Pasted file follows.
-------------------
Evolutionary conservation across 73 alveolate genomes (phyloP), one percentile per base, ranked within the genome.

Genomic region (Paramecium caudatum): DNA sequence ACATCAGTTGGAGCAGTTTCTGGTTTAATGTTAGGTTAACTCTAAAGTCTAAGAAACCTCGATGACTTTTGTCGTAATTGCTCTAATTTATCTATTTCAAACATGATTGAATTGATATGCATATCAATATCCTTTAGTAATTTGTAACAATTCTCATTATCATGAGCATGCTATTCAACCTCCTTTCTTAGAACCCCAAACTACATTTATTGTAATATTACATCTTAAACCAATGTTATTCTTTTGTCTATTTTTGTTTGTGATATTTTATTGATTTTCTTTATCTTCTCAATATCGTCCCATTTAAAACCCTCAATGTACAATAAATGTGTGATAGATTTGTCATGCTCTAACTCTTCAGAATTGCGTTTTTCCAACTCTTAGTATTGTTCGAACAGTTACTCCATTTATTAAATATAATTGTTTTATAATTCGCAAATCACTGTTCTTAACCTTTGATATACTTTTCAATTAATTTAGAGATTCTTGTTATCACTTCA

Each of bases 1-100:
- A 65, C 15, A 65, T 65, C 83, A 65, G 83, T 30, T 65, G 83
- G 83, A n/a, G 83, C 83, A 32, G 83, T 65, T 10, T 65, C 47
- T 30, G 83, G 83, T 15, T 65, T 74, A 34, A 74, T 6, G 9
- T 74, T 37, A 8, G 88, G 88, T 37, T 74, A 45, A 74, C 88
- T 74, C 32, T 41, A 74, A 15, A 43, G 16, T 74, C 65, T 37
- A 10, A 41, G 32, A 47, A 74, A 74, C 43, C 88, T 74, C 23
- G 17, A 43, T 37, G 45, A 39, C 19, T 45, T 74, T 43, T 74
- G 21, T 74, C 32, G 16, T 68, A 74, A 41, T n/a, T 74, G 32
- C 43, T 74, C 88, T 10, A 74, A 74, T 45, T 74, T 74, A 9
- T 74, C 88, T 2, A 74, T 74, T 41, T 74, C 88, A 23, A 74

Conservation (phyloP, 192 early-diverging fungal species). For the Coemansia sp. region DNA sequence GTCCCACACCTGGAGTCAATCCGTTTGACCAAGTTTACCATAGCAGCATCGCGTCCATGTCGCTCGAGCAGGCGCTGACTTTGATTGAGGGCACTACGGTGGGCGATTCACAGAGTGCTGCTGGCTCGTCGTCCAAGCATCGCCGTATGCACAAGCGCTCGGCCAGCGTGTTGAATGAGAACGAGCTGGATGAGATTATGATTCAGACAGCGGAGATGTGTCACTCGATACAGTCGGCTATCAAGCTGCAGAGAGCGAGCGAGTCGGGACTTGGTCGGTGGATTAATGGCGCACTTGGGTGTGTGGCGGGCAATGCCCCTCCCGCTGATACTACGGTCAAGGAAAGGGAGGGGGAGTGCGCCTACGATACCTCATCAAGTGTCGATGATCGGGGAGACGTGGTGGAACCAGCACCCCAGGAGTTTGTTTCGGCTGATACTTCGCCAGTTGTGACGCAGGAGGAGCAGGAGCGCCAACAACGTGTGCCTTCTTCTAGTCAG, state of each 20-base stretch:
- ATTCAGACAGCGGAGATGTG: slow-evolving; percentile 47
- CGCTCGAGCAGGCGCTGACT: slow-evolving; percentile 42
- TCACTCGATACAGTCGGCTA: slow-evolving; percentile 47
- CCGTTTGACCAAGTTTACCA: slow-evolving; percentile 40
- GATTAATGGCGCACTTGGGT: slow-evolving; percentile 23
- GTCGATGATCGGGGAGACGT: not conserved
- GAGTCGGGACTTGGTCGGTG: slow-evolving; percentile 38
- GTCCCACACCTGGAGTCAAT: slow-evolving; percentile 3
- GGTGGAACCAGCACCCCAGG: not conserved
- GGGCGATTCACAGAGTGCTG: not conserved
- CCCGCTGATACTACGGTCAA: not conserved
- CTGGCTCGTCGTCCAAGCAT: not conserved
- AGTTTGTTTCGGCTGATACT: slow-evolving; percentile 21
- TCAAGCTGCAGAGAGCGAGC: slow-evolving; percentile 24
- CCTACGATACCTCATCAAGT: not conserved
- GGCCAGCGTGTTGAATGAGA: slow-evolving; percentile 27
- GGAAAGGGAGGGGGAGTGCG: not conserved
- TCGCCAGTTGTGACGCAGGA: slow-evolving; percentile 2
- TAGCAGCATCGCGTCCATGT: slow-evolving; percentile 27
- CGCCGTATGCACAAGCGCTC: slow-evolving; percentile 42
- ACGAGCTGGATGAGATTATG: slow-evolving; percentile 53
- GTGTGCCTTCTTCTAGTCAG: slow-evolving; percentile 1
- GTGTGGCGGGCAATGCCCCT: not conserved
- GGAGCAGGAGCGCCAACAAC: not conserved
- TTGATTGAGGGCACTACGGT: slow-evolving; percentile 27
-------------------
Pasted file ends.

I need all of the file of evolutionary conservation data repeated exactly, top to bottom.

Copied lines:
Evolutionary conservation across 73 alveolate genomes (phyloP), one percentile per base, ranked within the genome.

Genomic region (Paramecium caudatum): DNA sequence ACATCAGTTGGAGCAGTTTCTGGTTTAATGTTAGGTTAACTCTAAAGTCTAAGAAACCTCGATGACTTTTGTCGTAATTGCTCTAATTTATCTATTTCAAACATGATTGAATTGATATGCATATCAATATCCTTTAGTAATTTGTAACAATTCTCATTATCATGAGCATGCTATTCAACCTCCTTTCTTAGAACCCCAAACTACATTTATTGTAATATTACATCTTAAACCAATGTTATTCTTTTGTCTATTTTTGTTTGTGATATTTTATTGATTTTCTTTATCTTCTCAATATCGTCCCATTTAAAACCCTCAATGTACAATAAATGTGTGATAGATTTGTCATGCTCTAACTCTTCAGAATTGCGTTTTTCCAACTCTTAGTATTGTTCGAACAGTTACTCCATTTATTAAATATAATTGTTTTATAATTCGCAAATCACTGTTCTTAACCTTTGATATACTTTTCAATTAATTTAGAGATTCTTGTTATCACTTCA

Each of bases 1-100:
- A 65, C 15, A 65, T 65, C 83, A 65, G 83, T 30, T 65, G 83
- G 83, A n/a, G 83, C 83, A 32, G 83, T 65, T 10, T 65, C 47
- T 30, G 83, G 83, T 15, T 65, T 74, A 34, A 74, T 6, G 9
- T 74, T 37, A 8, G 88, G 88, T 37, T 74, A 45, A 74, C 88
- T 74, C 32, T 41, A 74, A 15, A 43, G 16, T 74, C 65, T 37
- A 10, A 41, G 32, A 47, A 74, A 74, C 43, C 88, T 74, C 23
- G 17, A 43, T 37, G 45, A 39, C 19, T 45, T 74, T 43, T 74
- G 21, T 74, C 32, G 16, T 68, A 74, A 41, T n/a, T 74, G 32
- C 43, T 74, C 88, T 10, A 74, A 74, T 45, T 74, T 74, A 9
- T 74, C 88, T 2, A 74, T 74, T 41, T 74, C 88, A 23, A 74

Conservation (phyloP, 192 early-diverging fungal species). For the Coemansia sp. region DNA sequence GTCCCACACCTGGAGTCAATCCGTTTGACCAAGTTTACCATAGCAGCATCGCGTCCATGTCGCTCGAGCAGGCGCTGACTTTGATTGAGGGCACTACGGTGGGCGATTCACAGAGTGCTGCTGGCTCGTCGTCCAAGCATCGCCGTATGCACAAGCGCTCGGCCAGCGTGTTGAATGAGAACGAGCTGGATGAGATTATGATTCAGACAGCGGAGATGTGTCACTCGATACAGTCGGCTATCAAGCTGCAGAGAGCGAGCGAGTCGGGACTTGGTCGGTGGATTAATGGCGCACTTGGGTGTGTGGCGGGCAATGCCCCTCCCGCTGATACTACGGTCAAGGAAAGGGAGGGGGAGTGCGCCTACGATACCTCATCAAGTGTCGATGATCGGGGAGACGTGGTGGAACCAGCACCCCAGGAGTTTGTTTCGGCTGATACTTCGCCAGTTGTGACGCAGGAGGAGCAGGAGCGCCAACAACGTGTGCCTTCTTCTAGTCAG, state of each 20-base stretch:
- ATTCAGACAGCGGAGATGTG: slow-evolving; percentile 47
- CGCTCGAGCAGGCGCTGACT: slow-evolving; percentile 42
- TCACTCGATACAGTCGGCTA: slow-evolving; percentile 47
- CCGTTTGACCAAGTTTACCA: slow-evolving; percentile 40
- GATTAATGGCGCACTTGGGT: slow-evolving; percentile 23
- GTCGATGATCGGGGAGACGT: not conserved
- GAGTCGGGACTTGGTCGGTG: slow-evolving; percentile 38
- GTCCCACACCTGGAGTCAAT: slow-evolving; percentile 3
- GGTGGAACCAGCACCCCAGG: not conserved
- GGGCGATTCACAGAGTGCTG: not conserved
- CCCGCTGATACTACGGTCAA: not conserved
- CTGGCTCGTCGTCCAAGCAT: not conserved
- AGTTTGTTTCGGCTGATACT: slow-evolving; percentile 21
- TCAAGCTGCAGAGAGCGAGC: slow-evolving; percentile 24
- CCTACGATACCTCATCAAGT: not conserved
- GGCCAGCGTGTTGAATGAGA: slow-evolving; percentile 27
- GGAAAGGGAGGGGGAGTGCG: not conserved
- TCGCCAGTTGTGACGCAGGA: slow-evolving; percentile 2
- TAGCAGCATCGCGTCCATGT: slow-evolving; percentile 27
- CGCCGTATGCACAAGCGCTC: slow-evolving; percentile 42
- ACGAGCTGGATGAGATTATG: slow-evolving; percentile 53
- GTGTGCCTTCTTCTAGTCAG: slow-evolving; percentile 1
- GTGTGGCGGGCAATGCCCCT: not conserved
- GGAGCAGGAGCGCCAACAAC: not conserved
- TTGATTGAGGGCACTACGGT: slow-evolving; percentile 27